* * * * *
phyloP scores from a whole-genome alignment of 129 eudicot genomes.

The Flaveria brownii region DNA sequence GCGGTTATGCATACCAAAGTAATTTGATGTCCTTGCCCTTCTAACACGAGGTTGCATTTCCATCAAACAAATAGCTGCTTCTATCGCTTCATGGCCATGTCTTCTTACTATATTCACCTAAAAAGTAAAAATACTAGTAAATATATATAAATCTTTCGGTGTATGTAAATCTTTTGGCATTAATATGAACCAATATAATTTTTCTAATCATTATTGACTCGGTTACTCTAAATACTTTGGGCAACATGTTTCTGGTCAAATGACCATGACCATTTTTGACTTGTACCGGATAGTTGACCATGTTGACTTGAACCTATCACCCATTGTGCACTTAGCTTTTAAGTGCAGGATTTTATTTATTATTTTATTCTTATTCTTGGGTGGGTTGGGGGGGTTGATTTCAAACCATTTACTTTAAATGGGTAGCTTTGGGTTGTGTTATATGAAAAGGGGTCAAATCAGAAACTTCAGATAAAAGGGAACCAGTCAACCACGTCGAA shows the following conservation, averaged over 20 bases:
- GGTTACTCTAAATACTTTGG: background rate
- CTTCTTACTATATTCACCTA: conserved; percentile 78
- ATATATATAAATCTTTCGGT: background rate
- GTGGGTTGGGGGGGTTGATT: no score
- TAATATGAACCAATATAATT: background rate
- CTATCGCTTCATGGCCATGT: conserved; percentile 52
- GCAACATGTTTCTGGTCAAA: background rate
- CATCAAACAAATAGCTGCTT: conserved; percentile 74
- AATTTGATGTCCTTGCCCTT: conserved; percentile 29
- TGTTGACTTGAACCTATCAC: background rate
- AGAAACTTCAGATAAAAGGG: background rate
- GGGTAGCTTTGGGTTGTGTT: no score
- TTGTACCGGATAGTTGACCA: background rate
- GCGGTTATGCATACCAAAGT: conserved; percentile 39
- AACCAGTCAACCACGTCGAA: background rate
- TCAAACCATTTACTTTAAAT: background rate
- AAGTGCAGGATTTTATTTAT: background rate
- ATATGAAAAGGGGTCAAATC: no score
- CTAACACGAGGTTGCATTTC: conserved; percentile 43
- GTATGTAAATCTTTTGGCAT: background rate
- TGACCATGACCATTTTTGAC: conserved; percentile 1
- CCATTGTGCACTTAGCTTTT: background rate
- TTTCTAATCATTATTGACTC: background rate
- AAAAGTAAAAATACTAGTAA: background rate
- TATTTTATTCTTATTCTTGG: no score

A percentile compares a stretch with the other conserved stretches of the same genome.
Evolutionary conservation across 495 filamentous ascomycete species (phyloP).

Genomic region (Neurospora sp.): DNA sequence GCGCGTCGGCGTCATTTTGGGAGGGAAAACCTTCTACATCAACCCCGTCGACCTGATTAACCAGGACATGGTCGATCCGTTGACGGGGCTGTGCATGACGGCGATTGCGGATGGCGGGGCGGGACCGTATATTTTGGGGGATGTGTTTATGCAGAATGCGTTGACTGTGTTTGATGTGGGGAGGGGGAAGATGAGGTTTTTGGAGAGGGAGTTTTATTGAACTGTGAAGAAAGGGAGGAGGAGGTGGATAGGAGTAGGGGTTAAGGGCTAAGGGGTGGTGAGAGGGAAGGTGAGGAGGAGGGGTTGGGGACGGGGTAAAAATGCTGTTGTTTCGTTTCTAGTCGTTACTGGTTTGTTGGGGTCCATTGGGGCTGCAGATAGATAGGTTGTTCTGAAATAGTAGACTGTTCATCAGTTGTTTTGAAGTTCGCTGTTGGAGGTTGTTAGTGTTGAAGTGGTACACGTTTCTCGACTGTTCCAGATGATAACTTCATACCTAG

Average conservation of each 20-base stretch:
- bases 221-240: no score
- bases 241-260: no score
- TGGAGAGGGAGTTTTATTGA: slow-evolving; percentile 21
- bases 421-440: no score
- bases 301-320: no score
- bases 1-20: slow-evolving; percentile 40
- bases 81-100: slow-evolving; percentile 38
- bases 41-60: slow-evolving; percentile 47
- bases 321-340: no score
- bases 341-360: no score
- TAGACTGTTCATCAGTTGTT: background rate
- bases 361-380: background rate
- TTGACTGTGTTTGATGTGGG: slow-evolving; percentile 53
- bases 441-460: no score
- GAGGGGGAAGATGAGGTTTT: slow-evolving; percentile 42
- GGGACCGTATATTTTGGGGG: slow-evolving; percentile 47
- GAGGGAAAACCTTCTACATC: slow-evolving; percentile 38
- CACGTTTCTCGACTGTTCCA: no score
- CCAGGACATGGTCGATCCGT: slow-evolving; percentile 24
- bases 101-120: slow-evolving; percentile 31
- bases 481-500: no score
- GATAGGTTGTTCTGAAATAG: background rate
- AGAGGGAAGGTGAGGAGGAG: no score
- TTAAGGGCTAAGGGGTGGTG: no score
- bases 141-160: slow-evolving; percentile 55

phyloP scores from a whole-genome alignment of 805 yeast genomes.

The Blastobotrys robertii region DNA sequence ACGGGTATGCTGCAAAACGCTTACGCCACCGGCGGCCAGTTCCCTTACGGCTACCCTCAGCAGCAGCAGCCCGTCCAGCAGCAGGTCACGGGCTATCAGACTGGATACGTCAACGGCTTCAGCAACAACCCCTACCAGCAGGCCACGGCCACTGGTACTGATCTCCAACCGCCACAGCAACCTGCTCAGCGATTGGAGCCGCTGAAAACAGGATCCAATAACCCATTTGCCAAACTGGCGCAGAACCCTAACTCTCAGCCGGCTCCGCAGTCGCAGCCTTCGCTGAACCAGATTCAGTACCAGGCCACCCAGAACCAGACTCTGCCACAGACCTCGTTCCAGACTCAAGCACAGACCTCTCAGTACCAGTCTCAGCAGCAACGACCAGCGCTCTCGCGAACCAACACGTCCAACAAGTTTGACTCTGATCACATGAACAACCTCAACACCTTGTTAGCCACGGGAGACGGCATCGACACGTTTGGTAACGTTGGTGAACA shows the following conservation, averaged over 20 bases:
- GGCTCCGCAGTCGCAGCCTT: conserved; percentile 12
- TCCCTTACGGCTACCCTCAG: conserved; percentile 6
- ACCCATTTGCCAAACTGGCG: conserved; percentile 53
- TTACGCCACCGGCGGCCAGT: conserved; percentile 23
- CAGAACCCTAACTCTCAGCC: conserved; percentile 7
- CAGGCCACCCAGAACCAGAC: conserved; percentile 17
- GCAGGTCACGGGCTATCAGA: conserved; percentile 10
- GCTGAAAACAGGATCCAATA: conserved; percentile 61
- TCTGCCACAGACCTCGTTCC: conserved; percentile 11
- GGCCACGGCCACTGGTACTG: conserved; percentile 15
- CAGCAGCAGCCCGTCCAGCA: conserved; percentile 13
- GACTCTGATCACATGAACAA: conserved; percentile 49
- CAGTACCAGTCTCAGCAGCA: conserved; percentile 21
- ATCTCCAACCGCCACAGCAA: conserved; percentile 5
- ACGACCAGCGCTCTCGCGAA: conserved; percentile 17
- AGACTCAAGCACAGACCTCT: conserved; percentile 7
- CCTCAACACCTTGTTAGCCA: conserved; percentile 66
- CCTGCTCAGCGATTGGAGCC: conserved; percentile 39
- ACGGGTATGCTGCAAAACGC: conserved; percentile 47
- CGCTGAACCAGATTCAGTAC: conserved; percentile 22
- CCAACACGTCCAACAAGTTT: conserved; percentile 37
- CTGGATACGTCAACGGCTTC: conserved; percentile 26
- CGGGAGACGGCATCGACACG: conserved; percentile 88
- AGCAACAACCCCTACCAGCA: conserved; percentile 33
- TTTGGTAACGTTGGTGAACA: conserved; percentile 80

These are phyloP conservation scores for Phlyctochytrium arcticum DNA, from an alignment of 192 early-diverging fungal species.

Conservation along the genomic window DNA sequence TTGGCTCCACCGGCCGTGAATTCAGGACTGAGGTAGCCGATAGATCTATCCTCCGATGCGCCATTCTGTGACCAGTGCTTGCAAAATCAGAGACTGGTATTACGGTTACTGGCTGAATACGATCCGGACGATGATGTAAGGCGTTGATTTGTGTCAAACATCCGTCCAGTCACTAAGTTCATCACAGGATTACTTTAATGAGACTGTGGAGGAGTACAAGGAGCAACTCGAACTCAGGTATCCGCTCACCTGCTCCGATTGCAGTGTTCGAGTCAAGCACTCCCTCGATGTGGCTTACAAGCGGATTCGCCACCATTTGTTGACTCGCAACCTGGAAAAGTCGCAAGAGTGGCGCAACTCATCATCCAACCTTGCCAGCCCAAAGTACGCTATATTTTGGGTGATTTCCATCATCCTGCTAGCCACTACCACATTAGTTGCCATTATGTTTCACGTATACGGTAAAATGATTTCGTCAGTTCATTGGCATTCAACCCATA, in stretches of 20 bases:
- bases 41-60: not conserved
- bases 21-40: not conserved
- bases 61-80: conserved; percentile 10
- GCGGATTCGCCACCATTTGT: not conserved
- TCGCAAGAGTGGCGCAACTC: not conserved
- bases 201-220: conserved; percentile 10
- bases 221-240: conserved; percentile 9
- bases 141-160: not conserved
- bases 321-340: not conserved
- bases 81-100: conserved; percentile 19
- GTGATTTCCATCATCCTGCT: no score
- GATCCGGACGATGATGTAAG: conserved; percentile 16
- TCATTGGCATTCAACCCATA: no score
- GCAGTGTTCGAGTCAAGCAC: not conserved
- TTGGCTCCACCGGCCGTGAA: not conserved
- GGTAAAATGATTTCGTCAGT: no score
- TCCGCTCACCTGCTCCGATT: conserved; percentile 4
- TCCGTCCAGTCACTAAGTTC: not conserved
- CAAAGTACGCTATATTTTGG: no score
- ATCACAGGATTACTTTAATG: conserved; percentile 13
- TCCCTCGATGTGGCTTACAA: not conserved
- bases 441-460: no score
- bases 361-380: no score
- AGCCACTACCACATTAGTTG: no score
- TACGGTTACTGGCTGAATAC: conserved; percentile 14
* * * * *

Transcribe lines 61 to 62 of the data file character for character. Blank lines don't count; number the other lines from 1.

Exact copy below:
- ACCCATTTGCCAAACTGGCG: conserved; percentile 53
- TTACGCCACCGGCGGCCAGT: conserved; percentile 23